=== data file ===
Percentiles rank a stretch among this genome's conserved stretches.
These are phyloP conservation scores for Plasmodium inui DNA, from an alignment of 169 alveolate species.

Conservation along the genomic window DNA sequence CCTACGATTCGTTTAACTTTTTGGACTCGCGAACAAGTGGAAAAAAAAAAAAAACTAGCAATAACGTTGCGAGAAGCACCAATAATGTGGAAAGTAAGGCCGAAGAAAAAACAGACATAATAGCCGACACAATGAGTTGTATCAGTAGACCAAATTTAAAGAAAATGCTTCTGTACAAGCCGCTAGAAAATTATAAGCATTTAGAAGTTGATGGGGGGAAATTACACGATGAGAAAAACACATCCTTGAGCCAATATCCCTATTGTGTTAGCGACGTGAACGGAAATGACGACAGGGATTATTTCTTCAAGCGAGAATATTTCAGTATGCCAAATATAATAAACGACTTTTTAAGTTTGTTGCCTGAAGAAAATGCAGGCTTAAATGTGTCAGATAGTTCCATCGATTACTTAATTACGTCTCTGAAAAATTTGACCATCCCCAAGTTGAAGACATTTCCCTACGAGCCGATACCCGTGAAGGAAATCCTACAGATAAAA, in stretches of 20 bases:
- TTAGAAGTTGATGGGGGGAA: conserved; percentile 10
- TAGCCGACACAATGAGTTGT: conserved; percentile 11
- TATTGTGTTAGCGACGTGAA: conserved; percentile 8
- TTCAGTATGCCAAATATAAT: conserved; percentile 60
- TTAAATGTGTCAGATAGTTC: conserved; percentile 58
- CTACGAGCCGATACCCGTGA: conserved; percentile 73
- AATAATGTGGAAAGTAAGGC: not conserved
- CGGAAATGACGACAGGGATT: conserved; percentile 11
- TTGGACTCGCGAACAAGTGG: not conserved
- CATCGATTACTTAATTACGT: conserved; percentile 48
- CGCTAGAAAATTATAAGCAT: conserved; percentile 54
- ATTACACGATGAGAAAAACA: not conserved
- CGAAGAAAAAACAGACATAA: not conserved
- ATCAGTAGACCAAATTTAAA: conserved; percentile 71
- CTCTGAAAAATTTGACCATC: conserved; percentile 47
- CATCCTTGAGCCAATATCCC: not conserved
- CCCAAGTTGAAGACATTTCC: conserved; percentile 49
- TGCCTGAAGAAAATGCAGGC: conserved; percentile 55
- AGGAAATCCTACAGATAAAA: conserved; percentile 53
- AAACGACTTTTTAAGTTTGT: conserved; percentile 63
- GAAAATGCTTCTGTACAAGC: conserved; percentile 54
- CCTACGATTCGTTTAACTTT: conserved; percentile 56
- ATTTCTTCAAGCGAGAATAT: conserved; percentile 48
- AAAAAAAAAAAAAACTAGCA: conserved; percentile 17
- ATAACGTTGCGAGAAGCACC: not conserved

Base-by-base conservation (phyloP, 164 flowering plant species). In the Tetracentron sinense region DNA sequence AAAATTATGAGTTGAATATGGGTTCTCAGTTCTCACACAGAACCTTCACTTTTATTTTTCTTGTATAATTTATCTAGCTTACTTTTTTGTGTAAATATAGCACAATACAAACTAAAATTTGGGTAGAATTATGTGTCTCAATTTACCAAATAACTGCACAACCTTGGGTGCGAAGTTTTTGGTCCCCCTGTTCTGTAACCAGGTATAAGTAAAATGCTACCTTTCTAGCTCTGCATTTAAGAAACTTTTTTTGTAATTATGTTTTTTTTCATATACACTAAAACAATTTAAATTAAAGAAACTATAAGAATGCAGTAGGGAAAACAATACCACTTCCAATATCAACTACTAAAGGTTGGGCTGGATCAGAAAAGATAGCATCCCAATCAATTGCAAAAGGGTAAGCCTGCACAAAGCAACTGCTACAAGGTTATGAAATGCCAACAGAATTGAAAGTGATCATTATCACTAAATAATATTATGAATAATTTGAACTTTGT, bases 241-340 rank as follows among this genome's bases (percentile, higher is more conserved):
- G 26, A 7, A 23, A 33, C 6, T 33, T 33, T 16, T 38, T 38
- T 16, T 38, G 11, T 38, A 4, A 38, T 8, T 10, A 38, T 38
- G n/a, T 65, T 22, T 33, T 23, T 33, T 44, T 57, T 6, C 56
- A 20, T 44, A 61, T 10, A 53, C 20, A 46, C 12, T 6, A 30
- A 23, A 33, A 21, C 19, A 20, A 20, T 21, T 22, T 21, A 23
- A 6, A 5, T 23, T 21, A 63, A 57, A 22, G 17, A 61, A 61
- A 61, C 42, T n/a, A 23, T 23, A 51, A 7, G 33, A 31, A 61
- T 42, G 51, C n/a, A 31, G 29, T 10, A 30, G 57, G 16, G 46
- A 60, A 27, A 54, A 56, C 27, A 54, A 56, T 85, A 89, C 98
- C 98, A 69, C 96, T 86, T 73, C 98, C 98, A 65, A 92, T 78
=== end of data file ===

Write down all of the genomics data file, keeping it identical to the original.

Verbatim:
Percentiles rank a stretch among this genome's conserved stretches.
These are phyloP conservation scores for Plasmodium inui DNA, from an alignment of 169 alveolate species.

Conservation along the genomic window DNA sequence CCTACGATTCGTTTAACTTTTTGGACTCGCGAACAAGTGGAAAAAAAAAAAAAACTAGCAATAACGTTGCGAGAAGCACCAATAATGTGGAAAGTAAGGCCGAAGAAAAAACAGACATAATAGCCGACACAATGAGTTGTATCAGTAGACCAAATTTAAAGAAAATGCTTCTGTACAAGCCGCTAGAAAATTATAAGCATTTAGAAGTTGATGGGGGGAAATTACACGATGAGAAAAACACATCCTTGAGCCAATATCCCTATTGTGTTAGCGACGTGAACGGAAATGACGACAGGGATTATTTCTTCAAGCGAGAATATTTCAGTATGCCAAATATAATAAACGACTTTTTAAGTTTGTTGCCTGAAGAAAATGCAGGCTTAAATGTGTCAGATAGTTCCATCGATTACTTAATTACGTCTCTGAAAAATTTGACCATCCCCAAGTTGAAGACATTTCCCTACGAGCCGATACCCGTGAAGGAAATCCTACAGATAAAA, in stretches of 20 bases:
- TTAGAAGTTGATGGGGGGAA: conserved; percentile 10
- TAGCCGACACAATGAGTTGT: conserved; percentile 11
- TATTGTGTTAGCGACGTGAA: conserved; percentile 8
- TTCAGTATGCCAAATATAAT: conserved; percentile 60
- TTAAATGTGTCAGATAGTTC: conserved; percentile 58
- CTACGAGCCGATACCCGTGA: conserved; percentile 73
- AATAATGTGGAAAGTAAGGC: not conserved
- CGGAAATGACGACAGGGATT: conserved; percentile 11
- TTGGACTCGCGAACAAGTGG: not conserved
- CATCGATTACTTAATTACGT: conserved; percentile 48
- CGCTAGAAAATTATAAGCAT: conserved; percentile 54
- ATTACACGATGAGAAAAACA: not conserved
- CGAAGAAAAAACAGACATAA: not conserved
- ATCAGTAGACCAAATTTAAA: conserved; percentile 71
- CTCTGAAAAATTTGACCATC: conserved; percentile 47
- CATCCTTGAGCCAATATCCC: not conserved
- CCCAAGTTGAAGACATTTCC: conserved; percentile 49
- TGCCTGAAGAAAATGCAGGC: conserved; percentile 55
- AGGAAATCCTACAGATAAAA: conserved; percentile 53
- AAACGACTTTTTAAGTTTGT: conserved; percentile 63
- GAAAATGCTTCTGTACAAGC: conserved; percentile 54
- CCTACGATTCGTTTAACTTT: conserved; percentile 56
- ATTTCTTCAAGCGAGAATAT: conserved; percentile 48
- AAAAAAAAAAAAAACTAGCA: conserved; percentile 17
- ATAACGTTGCGAGAAGCACC: not conserved

Base-by-base conservation (phyloP, 164 flowering plant species). In the Tetracentron sinense region DNA sequence AAAATTATGAGTTGAATATGGGTTCTCAGTTCTCACACAGAACCTTCACTTTTATTTTTCTTGTATAATTTATCTAGCTTACTTTTTTGTGTAAATATAGCACAATACAAACTAAAATTTGGGTAGAATTATGTGTCTCAATTTACCAAATAACTGCACAACCTTGGGTGCGAAGTTTTTGGTCCCCCTGTTCTGTAACCAGGTATAAGTAAAATGCTACCTTTCTAGCTCTGCATTTAAGAAACTTTTTTTGTAATTATGTTTTTTTTCATATACACTAAAACAATTTAAATTAAAGAAACTATAAGAATGCAGTAGGGAAAACAATACCACTTCCAATATCAACTACTAAAGGTTGGGCTGGATCAGAAAAGATAGCATCCCAATCAATTGCAAAAGGGTAAGCCTGCACAAAGCAACTGCTACAAGGTTATGAAATGCCAACAGAATTGAAAGTGATCATTATCACTAAATAATATTATGAATAATTTGAACTTTGT, bases 241-340 rank as follows among this genome's bases (percentile, higher is more conserved):
- G 26, A 7, A 23, A 33, C 6, T 33, T 33, T 16, T 38, T 38
- T 16, T 38, G 11, T 38, A 4, A 38, T 8, T 10, A 38, T 38
- G n/a, T 65, T 22, T 33, T 23, T 33, T 44, T 57, T 6, C 56
- A 20, T 44, A 61, T 10, A 53, C 20, A 46, C 12, T 6, A 30
- A 23, A 33, A 21, C 19, A 20, A 20, T 21, T 22, T 21, A 23
- A 6, A 5, T 23, T 21, A 63, A 57, A 22, G 17, A 61, A 61
- A 61, C 42, T n/a, A 23, T 23, A 51, A 7, G 33, A 31, A 61
- T 42, G 51, C n/a, A 31, G 29, T 10, A 30, G 57, G 16, G 46
- A 60, A 27, A 54, A 56, C 27, A 54, A 56, T 85, A 89, C 98
- C 98, A 69, C 96, T 86, T 73, C 98, C 98, A 65, A 92, T 78